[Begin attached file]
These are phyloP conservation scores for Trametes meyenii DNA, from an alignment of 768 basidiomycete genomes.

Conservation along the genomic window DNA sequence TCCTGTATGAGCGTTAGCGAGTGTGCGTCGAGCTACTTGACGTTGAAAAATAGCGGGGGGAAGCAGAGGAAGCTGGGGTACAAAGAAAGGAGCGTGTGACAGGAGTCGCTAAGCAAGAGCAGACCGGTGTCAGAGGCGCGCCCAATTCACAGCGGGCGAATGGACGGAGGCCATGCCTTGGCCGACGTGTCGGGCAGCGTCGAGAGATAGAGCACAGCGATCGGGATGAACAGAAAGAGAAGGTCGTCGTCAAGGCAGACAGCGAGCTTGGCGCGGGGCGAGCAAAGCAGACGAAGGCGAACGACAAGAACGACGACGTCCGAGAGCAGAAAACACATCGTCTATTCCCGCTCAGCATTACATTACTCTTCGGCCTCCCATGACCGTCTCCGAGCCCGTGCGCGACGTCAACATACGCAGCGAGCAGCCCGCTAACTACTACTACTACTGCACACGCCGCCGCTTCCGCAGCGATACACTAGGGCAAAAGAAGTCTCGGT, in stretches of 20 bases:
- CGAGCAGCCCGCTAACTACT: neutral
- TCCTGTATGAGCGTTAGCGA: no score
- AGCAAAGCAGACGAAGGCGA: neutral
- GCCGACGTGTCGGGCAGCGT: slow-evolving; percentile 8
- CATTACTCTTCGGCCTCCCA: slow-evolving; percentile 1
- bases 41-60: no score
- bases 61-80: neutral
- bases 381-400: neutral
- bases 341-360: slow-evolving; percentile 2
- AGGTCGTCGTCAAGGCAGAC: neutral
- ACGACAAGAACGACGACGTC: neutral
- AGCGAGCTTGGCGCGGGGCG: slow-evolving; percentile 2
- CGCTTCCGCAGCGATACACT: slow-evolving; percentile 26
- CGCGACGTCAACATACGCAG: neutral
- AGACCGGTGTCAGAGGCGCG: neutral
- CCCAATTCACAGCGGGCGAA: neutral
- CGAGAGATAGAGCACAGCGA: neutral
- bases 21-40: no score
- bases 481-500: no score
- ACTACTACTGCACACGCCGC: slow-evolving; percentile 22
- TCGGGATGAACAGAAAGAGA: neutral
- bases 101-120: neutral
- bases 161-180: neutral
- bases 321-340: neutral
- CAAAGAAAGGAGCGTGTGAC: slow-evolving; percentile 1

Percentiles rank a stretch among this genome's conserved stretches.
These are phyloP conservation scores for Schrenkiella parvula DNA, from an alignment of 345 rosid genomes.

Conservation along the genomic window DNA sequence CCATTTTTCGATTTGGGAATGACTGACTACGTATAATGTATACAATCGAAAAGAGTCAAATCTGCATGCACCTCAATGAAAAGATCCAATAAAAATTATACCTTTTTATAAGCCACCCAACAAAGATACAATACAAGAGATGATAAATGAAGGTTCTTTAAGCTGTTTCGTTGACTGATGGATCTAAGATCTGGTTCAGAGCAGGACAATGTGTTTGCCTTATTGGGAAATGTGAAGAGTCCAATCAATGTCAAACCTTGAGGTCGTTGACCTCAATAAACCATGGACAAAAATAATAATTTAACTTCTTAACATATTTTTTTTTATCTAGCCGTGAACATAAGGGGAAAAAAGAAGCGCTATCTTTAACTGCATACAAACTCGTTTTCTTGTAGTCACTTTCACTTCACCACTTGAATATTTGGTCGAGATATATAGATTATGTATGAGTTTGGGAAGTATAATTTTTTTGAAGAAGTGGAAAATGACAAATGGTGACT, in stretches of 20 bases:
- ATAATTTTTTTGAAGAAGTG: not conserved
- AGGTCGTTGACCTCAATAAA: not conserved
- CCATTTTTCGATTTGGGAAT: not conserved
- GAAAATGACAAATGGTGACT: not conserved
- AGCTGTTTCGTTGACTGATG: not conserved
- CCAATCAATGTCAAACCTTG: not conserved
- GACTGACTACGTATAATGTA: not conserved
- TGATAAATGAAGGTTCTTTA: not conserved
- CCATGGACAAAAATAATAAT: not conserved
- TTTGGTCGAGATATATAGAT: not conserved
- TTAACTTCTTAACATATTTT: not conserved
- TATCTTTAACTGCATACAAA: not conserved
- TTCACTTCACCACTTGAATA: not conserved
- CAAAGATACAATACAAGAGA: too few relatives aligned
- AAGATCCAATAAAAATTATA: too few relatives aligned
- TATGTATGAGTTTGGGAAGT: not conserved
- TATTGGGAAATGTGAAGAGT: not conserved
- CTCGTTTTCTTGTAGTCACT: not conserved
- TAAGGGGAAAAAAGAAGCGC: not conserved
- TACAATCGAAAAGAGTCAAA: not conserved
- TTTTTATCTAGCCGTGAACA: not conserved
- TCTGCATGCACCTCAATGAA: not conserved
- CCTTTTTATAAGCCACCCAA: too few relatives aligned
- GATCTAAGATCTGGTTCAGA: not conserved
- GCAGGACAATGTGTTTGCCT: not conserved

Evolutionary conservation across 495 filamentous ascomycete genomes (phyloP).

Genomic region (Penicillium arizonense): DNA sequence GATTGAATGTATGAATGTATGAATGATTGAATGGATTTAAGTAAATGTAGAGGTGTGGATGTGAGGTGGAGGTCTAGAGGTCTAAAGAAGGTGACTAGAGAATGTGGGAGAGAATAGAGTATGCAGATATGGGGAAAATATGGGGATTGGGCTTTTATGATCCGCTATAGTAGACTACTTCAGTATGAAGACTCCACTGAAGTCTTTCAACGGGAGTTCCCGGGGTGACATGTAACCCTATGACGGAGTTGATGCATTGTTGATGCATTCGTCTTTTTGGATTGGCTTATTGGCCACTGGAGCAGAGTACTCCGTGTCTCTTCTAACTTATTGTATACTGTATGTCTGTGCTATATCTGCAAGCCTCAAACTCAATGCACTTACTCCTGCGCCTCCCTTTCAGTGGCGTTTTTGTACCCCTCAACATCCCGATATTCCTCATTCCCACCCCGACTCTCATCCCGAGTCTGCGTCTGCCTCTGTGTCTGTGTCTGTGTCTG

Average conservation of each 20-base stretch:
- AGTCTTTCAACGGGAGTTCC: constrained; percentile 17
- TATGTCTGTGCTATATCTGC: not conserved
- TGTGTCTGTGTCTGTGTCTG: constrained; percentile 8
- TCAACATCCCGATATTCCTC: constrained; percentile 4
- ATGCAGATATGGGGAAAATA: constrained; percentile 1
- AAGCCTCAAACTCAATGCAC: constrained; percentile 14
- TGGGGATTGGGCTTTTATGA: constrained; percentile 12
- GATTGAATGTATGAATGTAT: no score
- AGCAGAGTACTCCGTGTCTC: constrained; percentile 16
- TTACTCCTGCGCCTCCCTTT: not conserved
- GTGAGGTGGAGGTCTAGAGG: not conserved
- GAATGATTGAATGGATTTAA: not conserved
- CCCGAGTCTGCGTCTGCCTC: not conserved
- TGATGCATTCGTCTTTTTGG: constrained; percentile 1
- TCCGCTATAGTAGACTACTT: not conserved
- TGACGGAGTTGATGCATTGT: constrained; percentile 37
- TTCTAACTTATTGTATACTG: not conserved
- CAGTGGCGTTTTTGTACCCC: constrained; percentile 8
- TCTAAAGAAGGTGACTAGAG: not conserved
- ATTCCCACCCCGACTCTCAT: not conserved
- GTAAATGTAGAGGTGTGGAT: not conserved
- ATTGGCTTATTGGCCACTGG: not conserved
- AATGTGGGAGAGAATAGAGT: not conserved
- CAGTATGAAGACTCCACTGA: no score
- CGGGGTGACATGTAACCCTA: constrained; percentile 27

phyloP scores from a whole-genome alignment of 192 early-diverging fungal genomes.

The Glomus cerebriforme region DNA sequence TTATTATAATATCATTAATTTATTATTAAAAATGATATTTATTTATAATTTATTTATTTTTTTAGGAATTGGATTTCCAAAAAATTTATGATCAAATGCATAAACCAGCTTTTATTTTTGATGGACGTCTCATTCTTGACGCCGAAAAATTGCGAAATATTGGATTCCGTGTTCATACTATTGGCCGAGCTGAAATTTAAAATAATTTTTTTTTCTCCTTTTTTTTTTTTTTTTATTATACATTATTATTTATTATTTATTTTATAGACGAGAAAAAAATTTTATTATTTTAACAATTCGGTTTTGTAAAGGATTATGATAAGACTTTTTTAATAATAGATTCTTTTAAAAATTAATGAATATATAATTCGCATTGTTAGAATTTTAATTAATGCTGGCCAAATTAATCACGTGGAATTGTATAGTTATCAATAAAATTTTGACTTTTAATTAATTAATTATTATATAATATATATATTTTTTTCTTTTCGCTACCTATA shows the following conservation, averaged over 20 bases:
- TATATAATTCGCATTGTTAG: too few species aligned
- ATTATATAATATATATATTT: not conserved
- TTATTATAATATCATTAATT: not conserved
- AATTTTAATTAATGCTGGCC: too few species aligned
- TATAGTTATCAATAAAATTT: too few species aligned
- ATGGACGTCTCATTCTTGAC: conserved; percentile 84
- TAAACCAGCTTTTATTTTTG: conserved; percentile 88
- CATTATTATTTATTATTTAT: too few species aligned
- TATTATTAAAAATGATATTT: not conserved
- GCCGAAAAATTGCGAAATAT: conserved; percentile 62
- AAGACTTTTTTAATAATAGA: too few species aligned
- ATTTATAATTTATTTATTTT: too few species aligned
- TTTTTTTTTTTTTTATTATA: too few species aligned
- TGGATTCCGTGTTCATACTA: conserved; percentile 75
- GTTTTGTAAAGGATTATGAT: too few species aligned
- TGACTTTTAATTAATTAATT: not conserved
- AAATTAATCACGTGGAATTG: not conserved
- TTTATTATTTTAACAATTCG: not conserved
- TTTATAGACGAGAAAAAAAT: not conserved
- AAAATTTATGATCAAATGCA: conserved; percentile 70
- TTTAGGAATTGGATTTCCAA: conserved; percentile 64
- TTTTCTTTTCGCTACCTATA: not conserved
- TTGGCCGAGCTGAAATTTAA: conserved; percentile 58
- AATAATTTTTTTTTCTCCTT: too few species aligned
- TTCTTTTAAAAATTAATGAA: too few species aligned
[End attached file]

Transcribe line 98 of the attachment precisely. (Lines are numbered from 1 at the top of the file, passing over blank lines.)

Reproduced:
- TTTTTTTTTTTTTTATTATA: too few species aligned